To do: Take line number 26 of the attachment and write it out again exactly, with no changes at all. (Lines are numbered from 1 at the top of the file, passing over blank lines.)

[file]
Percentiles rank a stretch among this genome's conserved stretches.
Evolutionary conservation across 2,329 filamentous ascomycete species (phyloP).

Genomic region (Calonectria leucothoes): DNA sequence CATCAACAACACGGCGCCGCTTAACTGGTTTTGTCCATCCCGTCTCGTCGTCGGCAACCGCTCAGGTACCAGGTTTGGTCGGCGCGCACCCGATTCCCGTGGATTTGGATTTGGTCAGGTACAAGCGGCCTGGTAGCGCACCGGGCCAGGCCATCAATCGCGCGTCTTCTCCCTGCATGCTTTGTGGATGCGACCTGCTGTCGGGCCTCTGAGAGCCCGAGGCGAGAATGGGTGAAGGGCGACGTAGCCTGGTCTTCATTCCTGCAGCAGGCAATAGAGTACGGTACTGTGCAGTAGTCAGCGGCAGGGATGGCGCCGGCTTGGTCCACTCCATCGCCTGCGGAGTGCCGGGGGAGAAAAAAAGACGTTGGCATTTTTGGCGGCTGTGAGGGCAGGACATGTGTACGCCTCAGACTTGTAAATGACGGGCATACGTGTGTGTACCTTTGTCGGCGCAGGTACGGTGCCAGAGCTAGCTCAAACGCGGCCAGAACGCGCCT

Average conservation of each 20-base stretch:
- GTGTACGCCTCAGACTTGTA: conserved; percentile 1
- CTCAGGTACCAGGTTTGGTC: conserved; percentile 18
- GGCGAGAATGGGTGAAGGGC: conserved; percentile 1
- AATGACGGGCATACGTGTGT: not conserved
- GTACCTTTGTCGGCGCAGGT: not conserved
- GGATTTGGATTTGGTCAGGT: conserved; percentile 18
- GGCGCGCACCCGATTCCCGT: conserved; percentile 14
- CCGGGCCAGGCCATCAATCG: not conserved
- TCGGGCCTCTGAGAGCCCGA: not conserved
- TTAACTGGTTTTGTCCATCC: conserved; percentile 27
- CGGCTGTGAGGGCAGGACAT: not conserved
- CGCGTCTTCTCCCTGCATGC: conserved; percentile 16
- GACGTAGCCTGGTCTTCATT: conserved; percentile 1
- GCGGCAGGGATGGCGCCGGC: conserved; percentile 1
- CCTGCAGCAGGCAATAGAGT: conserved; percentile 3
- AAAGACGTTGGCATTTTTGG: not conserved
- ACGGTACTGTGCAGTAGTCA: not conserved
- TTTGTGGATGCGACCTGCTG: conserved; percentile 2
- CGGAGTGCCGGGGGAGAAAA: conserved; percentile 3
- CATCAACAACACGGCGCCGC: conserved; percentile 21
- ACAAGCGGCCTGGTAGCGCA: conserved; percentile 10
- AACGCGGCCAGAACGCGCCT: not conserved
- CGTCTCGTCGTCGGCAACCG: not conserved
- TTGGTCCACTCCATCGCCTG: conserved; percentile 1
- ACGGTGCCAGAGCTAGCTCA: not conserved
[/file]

- AACGCGGCCAGAACGCGCCT: not conserved